Many people can tell you where they were on September 11, 2011 with startling clarity – it is an event that remains seared into the hearts and souls of many, even here in Newfoundland and Labrador. The tragedy of that day also led Darren Butt on a journey which brought him to College of the North Atlantic, steering him from the communications field toward the discipline of disaster and emergency management and his current position as instructor of the Emergency Management (Post Diploma) the program at Bay St. George campus.
Darren was on his way to British Columbia on one of the last airplanes to land at Pearson International Airport in Toronto on 9/11. He entered the terminal and looked up at a television to see the second plane hit the World Trade Centre. “I remember being one of the last people to leave Pearson that day. I was approached by an Air Canada employee and a City of Toronto SWAT officer, who was holding a submachine-gun, and they told me to get in a cab and leave,” he recalls. “I remember sitting in a hotel in Mississauga and I looked up at the sky, and not one plane was moving – not one plane – nothing was flying. I turned on the television and the news was just full of the day’s events and I asked myself ‘How did this happen?’ ”
Four days later, when he left Toronto, he noticed that there was a different tone in the world – at the airport, the airline company, even when he arrived in British Columbia. He admits he was angry at the people who created the cataclysmic event. “I said to myself, ‘Why couldn’t we have been ready – more ready – to deal with that?’ Nobody had thought about such an event occurring and we should have thought about that. That’s where I started thinking ‘What can I do?’ That’s what began my process.” Now, Darren is one of only seven people in Canada who holds both a master’s degree in Disaster and Emergency Management and a Certified Emergency Manager designation from the International Association of Emergency Managers in the United States.
He went on to gain experience through his work with the Yukon government, as their Critical Infrastructure Resiliency Coordinator, where he developed key disaster and emergency management strategies, including those that were used across the North during the H1N1 crisis in 2009. Darren has also been the Deputy Minister’s Senior Advisor for Emergency Management and an instructor with the Canadian Emergency Management College in Ottawa. He gained front-line experience as a soldier, an RCMP auxiliary officer and a Level 2 firefighter. His work has earned him recognition in the form of two ministerial decorations from the Yukon government and he is also a recipient of the Yukon Government’s Premier’s Award of Excellence. Now he’s passing his extensive knowledge on to students through a program he feels confident will meet a high demand for graduates who are expected to address everything from natural disasters such as earthquakes, hurricanes and biological outbreaks to man-made threats such as terrorism. “College of the North Atlantic allowed me the opportunity to come in on a ground floor program and develop it according to what my experience has been as a practitioner,” Darren says. “I know what industry wants, I know what the federal government needs, I know what the provincial government should have and I know what municipal governments demand.”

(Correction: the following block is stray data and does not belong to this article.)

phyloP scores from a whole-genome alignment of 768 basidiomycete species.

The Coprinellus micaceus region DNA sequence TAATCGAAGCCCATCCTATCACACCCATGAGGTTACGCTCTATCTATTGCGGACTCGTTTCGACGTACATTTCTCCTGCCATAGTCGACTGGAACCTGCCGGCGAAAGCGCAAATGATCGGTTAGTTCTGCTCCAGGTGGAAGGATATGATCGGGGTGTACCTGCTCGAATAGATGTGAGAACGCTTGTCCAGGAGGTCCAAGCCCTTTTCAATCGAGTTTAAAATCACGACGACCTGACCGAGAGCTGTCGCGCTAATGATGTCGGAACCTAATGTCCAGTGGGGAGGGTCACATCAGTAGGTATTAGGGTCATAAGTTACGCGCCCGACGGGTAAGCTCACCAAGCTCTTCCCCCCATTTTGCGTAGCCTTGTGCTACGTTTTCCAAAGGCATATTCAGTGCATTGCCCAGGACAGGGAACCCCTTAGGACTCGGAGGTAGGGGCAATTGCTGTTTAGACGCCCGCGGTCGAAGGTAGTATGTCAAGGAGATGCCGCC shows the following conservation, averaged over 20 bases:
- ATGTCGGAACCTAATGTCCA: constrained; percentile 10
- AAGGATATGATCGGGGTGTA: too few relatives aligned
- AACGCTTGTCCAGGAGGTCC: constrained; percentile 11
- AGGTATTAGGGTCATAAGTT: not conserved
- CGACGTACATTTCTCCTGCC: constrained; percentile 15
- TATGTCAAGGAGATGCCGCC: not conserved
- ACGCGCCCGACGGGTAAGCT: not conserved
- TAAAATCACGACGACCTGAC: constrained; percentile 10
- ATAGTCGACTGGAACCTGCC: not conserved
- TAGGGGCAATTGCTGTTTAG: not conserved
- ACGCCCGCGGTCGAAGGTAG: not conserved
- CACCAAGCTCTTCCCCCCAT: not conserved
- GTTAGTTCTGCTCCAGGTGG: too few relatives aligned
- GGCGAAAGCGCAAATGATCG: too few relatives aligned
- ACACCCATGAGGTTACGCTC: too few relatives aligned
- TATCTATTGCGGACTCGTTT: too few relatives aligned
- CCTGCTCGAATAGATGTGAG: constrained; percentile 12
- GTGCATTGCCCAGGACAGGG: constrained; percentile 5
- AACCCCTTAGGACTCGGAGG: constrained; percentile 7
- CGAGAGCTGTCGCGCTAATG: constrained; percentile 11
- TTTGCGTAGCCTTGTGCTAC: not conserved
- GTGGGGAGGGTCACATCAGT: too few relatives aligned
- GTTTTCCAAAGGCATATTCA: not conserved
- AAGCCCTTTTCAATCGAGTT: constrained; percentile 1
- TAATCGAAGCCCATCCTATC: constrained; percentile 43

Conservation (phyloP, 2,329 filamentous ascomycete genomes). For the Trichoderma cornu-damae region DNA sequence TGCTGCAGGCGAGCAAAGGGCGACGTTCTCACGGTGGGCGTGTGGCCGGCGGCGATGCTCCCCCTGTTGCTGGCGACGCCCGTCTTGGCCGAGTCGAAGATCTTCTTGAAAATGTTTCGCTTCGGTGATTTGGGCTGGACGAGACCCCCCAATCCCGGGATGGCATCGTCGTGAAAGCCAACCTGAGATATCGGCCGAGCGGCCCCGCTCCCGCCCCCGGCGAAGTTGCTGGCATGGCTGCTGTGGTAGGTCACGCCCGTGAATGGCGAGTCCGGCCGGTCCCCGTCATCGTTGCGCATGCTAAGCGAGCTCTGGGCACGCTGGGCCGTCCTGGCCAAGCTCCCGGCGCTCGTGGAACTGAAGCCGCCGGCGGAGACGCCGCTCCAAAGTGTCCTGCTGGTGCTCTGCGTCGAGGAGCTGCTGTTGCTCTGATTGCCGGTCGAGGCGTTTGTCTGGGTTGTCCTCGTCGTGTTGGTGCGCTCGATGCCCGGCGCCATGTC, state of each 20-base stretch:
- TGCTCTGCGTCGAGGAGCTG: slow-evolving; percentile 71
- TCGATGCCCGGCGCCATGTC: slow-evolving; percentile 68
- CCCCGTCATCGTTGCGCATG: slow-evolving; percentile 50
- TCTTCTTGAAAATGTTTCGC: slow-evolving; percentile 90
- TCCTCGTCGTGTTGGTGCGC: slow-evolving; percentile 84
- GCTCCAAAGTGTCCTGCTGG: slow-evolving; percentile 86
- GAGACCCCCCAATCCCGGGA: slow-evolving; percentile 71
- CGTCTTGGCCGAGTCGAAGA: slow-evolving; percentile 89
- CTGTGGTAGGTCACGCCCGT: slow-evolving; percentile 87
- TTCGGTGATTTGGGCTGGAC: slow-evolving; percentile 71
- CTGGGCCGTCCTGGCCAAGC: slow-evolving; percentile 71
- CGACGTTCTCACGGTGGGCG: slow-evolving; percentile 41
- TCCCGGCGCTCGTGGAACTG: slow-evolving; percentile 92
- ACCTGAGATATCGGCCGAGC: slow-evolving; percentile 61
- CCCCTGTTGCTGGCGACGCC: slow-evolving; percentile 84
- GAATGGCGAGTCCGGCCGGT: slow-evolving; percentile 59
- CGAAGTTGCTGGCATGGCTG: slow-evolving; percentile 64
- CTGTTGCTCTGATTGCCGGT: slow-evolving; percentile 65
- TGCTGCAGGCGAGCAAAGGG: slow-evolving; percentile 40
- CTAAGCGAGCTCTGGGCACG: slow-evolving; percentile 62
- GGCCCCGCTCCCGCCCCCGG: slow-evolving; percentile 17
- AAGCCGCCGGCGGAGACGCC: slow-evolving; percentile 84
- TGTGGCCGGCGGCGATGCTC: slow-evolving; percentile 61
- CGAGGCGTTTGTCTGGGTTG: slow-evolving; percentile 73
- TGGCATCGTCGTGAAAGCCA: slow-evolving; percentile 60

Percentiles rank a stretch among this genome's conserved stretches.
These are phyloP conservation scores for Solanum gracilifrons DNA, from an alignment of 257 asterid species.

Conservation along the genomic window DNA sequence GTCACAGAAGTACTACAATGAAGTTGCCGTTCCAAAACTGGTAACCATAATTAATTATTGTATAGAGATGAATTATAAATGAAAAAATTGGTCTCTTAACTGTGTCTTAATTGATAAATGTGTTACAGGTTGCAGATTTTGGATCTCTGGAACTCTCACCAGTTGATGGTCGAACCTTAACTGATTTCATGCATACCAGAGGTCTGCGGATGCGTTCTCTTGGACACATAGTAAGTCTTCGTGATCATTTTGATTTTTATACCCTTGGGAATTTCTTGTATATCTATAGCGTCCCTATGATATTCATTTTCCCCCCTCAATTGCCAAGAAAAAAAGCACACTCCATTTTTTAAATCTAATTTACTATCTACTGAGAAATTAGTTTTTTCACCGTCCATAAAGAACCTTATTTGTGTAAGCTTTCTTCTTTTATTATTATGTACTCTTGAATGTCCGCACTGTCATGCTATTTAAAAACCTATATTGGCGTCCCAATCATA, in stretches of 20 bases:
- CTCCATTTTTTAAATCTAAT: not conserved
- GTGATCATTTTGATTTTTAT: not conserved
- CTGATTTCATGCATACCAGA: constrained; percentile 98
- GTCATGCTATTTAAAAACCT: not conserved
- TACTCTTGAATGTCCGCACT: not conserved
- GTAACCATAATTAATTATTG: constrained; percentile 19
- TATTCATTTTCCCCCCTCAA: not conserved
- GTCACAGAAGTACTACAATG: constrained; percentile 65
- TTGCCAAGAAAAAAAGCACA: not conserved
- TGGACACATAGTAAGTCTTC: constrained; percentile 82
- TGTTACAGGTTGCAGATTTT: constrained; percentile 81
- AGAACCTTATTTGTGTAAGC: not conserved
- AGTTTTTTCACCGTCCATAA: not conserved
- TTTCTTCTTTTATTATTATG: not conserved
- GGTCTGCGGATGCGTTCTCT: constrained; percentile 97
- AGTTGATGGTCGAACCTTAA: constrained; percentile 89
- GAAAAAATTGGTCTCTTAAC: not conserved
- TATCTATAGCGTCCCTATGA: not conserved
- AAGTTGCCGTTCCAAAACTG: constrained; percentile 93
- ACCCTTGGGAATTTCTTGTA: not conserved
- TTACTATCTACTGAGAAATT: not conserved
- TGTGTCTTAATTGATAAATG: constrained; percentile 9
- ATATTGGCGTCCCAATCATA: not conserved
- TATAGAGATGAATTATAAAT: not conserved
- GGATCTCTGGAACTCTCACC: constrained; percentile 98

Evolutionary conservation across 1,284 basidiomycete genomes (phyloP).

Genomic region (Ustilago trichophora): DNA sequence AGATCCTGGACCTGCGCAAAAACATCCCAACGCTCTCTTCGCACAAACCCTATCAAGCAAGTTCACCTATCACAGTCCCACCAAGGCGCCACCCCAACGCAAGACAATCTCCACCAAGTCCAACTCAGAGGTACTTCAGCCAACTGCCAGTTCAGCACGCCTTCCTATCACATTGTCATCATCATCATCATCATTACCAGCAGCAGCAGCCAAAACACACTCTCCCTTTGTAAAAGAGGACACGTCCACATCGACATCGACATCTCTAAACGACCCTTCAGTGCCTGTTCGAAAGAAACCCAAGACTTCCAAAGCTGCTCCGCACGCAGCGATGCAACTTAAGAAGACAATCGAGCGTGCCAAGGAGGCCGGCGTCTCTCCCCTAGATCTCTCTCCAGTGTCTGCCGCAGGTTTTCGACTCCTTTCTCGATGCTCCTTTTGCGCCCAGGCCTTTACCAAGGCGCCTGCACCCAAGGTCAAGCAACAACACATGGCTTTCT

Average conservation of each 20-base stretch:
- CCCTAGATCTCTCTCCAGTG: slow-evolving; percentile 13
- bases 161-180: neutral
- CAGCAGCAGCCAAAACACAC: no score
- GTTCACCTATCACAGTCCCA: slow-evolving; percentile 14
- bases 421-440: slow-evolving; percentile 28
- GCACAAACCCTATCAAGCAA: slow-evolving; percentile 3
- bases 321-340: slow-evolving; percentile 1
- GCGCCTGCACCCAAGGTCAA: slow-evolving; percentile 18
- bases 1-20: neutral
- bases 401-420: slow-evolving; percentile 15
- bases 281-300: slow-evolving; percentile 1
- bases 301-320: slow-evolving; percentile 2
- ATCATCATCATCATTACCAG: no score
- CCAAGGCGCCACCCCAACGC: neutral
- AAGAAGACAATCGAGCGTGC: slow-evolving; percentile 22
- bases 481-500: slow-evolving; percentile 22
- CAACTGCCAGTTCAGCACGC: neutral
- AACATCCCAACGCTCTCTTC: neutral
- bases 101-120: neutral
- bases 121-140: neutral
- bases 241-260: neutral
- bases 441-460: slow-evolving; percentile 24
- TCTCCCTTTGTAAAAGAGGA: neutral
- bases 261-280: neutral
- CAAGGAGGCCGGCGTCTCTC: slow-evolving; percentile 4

He says governments and industry need expertly trained disaster and emergency management practitioners who can not only handle the pressures and unique challenges of an emergency event, but also develop capacities for prevention, preparedness, mitigation, response and recovery and, most importantly, demonstrate unwavering leadership in the face of adversity.
“My colleagues and I agree that, if we could create one program within a post-secondary institution, this is what it would look like.” Darren says the program will appeal to people who have a thirst for disaster and emergency management and want to make a true difference within people’s lives by engaging in the protection of their community, their province, and their country.
He says while 9/11 was the epitome of a human-induced terrorist event, people are also becoming more aware of natural events that create havoc and mayhem.“We’re dealing with the realization that people have to be more aware of where they are living and what they are actually going to be exposed to. Governments have to recognize that they have a responsibility to their citizens to ensure that they are prepared for a natural or human-induced disaster or emergency event.”
He says the simple question “What can I do?” is the most important one for emergency management practitioners. “That’s really where it all starts. ‘What can I do to make my world better for your kids, my kids, my family, your family, and to ensure at your deepest and darkest moment that there is a shining light at the other end?’ I know that sounds somewhat philosophical but it’s truly what I think,” he says. “It is often stated that practitioners of disaster and emergency management walk into situations where angels fear to tread We do this because we swear an oath to protect the members of our community at all costs, so I guess we do have a choice. I have already made my decision, now we need to ask the question of prospective students ‘Are you ready to make your decision?’ ”